Finally, we might observe that networks might have very different patterns of connectivity. Two nodes that are connected by an edge are said to be **adjacent**. A node might be adjacent to a lot of other nodes (that is, have a lot of edges that connect it to other ndoes), while others may be adjacent to very few. In the social network case these differences might correspond to people with lots of friends *versus* people who are more solitary (or isolated). Things might get even more complicated, if we consider that people who are very popular often have proportionately more friends who are themselves very popular. All these features are issues of the **topology** of a network, and topology turns out to be one of the most interesting and powerful features of complex networks.

### Networks or graphs?¶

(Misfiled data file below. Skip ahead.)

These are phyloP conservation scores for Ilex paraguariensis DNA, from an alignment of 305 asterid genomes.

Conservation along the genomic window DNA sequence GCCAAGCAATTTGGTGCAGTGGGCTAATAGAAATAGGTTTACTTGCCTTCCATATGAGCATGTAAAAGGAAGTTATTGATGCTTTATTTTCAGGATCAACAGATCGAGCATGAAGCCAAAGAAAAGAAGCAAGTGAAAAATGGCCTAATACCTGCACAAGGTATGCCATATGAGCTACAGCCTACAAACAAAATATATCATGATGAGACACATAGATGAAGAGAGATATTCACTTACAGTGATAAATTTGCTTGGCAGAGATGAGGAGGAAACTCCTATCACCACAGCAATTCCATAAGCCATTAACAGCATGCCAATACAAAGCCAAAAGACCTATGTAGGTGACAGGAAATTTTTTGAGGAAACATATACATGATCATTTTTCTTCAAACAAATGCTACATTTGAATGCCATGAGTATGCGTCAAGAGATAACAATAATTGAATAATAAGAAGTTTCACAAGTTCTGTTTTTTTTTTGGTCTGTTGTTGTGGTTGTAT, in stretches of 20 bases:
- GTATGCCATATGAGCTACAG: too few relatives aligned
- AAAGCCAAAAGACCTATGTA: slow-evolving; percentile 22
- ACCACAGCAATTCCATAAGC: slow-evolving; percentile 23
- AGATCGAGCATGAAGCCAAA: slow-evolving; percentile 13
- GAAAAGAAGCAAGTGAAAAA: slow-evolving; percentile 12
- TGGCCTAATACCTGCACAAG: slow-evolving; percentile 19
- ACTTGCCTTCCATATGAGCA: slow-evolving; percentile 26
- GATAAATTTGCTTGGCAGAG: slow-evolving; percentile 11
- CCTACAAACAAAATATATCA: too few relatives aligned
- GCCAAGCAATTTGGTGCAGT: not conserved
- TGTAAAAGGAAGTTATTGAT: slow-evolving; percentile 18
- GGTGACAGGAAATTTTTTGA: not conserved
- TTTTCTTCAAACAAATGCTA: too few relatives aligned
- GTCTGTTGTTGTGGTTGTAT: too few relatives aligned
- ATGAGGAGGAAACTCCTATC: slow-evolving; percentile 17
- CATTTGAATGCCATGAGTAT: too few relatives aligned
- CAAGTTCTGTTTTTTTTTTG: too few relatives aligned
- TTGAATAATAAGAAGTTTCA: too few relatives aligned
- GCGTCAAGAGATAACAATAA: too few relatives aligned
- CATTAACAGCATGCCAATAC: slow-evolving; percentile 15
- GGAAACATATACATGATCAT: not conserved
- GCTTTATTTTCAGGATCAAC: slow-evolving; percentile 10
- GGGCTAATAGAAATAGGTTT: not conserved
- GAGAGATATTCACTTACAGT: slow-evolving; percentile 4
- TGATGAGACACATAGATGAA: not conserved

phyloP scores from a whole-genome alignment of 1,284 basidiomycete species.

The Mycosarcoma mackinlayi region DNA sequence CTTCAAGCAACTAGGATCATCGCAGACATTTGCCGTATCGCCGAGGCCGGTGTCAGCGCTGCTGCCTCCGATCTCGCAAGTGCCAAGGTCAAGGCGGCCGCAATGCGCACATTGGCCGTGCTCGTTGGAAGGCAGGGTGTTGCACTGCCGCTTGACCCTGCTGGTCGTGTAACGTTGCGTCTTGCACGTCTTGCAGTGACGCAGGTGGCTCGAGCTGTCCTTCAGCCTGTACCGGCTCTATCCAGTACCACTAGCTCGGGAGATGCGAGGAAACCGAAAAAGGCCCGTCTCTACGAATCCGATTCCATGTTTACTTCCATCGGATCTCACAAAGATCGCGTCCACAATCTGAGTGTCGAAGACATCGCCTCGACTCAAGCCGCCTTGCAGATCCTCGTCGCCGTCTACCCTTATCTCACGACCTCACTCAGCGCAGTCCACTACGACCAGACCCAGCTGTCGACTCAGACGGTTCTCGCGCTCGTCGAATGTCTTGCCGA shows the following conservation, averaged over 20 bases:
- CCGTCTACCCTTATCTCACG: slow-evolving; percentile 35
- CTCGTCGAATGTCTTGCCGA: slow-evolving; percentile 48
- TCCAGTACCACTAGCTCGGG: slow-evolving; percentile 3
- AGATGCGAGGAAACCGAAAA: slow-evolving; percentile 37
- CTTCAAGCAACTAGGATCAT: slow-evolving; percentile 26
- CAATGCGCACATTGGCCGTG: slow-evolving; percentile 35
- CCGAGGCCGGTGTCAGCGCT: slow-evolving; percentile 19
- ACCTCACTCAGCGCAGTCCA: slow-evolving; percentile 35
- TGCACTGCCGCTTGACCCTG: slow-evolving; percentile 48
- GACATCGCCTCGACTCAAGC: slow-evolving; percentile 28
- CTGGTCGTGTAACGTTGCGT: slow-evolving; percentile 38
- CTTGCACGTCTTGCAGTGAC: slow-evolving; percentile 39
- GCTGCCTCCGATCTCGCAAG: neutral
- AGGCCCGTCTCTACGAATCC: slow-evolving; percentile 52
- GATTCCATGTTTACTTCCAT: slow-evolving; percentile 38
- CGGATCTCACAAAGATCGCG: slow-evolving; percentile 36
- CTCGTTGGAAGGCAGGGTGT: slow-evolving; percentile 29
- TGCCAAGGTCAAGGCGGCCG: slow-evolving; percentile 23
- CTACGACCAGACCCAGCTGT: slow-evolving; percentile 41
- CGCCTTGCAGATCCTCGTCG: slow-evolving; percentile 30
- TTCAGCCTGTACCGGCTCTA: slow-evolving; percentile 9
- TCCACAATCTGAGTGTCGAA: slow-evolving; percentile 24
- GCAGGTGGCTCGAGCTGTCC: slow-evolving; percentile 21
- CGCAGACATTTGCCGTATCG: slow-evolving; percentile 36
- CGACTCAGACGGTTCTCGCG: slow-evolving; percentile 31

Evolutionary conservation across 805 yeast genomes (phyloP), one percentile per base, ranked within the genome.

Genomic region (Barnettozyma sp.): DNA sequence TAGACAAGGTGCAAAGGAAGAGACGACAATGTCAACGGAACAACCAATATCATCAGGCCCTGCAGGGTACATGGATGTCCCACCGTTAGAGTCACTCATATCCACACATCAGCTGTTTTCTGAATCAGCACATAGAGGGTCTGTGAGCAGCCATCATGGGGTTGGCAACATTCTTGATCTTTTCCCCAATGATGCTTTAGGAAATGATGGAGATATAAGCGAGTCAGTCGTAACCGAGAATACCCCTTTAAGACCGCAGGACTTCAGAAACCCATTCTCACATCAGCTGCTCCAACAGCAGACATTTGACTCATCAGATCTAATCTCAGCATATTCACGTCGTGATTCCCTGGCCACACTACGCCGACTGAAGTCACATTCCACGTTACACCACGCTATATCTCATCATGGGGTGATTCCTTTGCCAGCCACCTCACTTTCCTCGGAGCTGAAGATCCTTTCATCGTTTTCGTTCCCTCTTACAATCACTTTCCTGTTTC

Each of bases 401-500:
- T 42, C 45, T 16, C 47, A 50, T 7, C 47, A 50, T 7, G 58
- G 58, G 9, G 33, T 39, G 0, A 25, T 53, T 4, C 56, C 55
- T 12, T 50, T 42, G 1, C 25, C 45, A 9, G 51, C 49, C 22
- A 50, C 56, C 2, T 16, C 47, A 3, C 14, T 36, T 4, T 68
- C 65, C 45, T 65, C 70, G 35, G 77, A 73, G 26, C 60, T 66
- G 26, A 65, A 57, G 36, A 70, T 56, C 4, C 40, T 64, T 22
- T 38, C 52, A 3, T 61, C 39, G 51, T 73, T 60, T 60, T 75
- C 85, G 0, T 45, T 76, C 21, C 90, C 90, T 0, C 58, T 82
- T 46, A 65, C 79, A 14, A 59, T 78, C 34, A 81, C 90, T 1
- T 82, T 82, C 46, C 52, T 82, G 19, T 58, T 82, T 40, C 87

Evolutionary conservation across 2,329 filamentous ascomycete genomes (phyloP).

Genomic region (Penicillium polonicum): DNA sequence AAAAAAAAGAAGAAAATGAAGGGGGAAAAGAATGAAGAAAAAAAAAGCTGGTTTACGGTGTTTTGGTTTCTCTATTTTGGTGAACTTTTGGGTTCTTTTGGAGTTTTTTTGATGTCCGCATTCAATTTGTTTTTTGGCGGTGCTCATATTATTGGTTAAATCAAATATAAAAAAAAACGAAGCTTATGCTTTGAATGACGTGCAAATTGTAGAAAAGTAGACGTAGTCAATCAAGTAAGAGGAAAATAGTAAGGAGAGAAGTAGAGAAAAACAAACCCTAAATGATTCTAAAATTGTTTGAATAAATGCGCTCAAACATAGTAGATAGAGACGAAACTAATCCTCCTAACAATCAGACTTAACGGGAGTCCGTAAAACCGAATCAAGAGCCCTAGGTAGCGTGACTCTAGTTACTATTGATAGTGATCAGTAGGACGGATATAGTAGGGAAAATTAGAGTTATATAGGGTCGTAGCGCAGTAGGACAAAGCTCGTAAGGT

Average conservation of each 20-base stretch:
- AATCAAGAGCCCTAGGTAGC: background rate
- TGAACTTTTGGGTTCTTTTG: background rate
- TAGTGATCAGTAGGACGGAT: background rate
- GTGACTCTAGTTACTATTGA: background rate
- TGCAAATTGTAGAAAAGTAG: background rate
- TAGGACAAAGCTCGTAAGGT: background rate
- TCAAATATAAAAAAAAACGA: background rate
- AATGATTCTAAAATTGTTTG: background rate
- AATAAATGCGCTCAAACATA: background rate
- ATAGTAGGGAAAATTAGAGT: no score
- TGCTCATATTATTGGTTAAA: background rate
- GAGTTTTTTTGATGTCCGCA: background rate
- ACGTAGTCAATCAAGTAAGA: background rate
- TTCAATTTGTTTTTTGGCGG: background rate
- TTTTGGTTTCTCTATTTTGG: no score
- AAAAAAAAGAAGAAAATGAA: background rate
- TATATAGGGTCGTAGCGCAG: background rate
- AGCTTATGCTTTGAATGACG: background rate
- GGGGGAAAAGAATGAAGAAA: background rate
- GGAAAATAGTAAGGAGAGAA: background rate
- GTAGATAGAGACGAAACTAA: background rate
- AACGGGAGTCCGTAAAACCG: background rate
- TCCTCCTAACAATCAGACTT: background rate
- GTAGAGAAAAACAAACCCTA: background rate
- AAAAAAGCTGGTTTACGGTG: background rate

The structures we're referring to as networks were historically called **graphs**. This is initially confusing for people who think of graphs as a plot of the relationships among two (or more) variables. It's especially confusing in this context, as we'll frequently be drawing this second kind of graph when exploring the properties of networks – the *other* kind of graph.

For this reason we'll try to use the term "network" for the node-and-edge structure, and keep "graph" for the line-and-error-bar structure. It's important to bear in mind, though, that terms like "network" and "graph" as well as "network science" and "graph theory", can be used somewhat interchangeably.

## Building networks in `networkx`

¶

Since we're concerned with using Python to build networks, we can start by introducing the core Python package `networkx`

. `networkx`

provides a collection of classes and algorithms for performing network science. It's a very complicated piece of software with a lot of fascinating and useful features that we'll introduce and explore as we go along. For the moment, though, we'll start with the really basic functionality.

As well as `networkx`

, we need some other packages. `numpy`